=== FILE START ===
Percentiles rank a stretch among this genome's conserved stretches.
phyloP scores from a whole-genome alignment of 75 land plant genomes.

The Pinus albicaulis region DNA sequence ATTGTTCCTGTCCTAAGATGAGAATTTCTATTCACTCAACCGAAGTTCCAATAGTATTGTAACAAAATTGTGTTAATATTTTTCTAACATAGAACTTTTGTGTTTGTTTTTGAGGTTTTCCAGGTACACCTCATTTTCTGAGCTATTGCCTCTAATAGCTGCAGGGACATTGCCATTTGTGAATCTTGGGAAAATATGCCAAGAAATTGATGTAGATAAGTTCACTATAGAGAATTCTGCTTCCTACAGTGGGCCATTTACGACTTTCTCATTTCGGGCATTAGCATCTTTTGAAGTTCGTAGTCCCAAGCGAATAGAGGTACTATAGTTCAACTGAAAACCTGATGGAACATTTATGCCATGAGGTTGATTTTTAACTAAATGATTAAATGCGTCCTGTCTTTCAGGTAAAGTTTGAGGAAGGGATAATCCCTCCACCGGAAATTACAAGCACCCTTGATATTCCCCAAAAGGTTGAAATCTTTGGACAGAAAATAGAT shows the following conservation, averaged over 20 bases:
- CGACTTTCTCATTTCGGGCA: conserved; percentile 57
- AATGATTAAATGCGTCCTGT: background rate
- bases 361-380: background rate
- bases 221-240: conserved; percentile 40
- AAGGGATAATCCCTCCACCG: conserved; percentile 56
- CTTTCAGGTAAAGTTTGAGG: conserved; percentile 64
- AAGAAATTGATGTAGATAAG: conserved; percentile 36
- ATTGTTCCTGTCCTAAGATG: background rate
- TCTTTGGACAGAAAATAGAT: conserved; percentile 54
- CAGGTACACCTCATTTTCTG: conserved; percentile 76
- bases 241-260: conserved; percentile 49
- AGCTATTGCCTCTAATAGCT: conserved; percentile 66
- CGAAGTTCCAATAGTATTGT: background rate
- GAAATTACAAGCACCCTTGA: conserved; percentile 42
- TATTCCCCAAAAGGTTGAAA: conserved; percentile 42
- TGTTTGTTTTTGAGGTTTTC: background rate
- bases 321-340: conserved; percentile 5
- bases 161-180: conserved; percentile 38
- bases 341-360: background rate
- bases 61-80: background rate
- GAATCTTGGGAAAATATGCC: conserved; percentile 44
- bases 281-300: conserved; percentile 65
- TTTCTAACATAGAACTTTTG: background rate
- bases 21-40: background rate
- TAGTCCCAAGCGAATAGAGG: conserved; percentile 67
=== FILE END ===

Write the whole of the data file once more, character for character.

Percentiles rank a stretch among this genome's conserved stretches.
phyloP scores from a whole-genome alignment of 75 land plant genomes.

The Pinus albicaulis region DNA sequence ATTGTTCCTGTCCTAAGATGAGAATTTCTATTCACTCAACCGAAGTTCCAATAGTATTGTAACAAAATTGTGTTAATATTTTTCTAACATAGAACTTTTGTGTTTGTTTTTGAGGTTTTCCAGGTACACCTCATTTTCTGAGCTATTGCCTCTAATAGCTGCAGGGACATTGCCATTTGTGAATCTTGGGAAAATATGCCAAGAAATTGATGTAGATAAGTTCACTATAGAGAATTCTGCTTCCTACAGTGGGCCATTTACGACTTTCTCATTTCGGGCATTAGCATCTTTTGAAGTTCGTAGTCCCAAGCGAATAGAGGTACTATAGTTCAACTGAAAACCTGATGGAACATTTATGCCATGAGGTTGATTTTTAACTAAATGATTAAATGCGTCCTGTCTTTCAGGTAAAGTTTGAGGAAGGGATAATCCCTCCACCGGAAATTACAAGCACCCTTGATATTCCCCAAAAGGTTGAAATCTTTGGACAGAAAATAGAT shows the following conservation, averaged over 20 bases:
- CGACTTTCTCATTTCGGGCA: conserved; percentile 57
- AATGATTAAATGCGTCCTGT: background rate
- bases 361-380: background rate
- bases 221-240: conserved; percentile 40
- AAGGGATAATCCCTCCACCG: conserved; percentile 56
- CTTTCAGGTAAAGTTTGAGG: conserved; percentile 64
- AAGAAATTGATGTAGATAAG: conserved; percentile 36
- ATTGTTCCTGTCCTAAGATG: background rate
- TCTTTGGACAGAAAATAGAT: conserved; percentile 54
- CAGGTACACCTCATTTTCTG: conserved; percentile 76
- bases 241-260: conserved; percentile 49
- AGCTATTGCCTCTAATAGCT: conserved; percentile 66
- CGAAGTTCCAATAGTATTGT: background rate
- GAAATTACAAGCACCCTTGA: conserved; percentile 42
- TATTCCCCAAAAGGTTGAAA: conserved; percentile 42
- TGTTTGTTTTTGAGGTTTTC: background rate
- bases 321-340: conserved; percentile 5
- bases 161-180: conserved; percentile 38
- bases 341-360: background rate
- bases 61-80: background rate
- GAATCTTGGGAAAATATGCC: conserved; percentile 44
- bases 281-300: conserved; percentile 65
- TTTCTAACATAGAACTTTTG: background rate
- bases 21-40: background rate
- TAGTCCCAAGCGAATAGAGG: conserved; percentile 67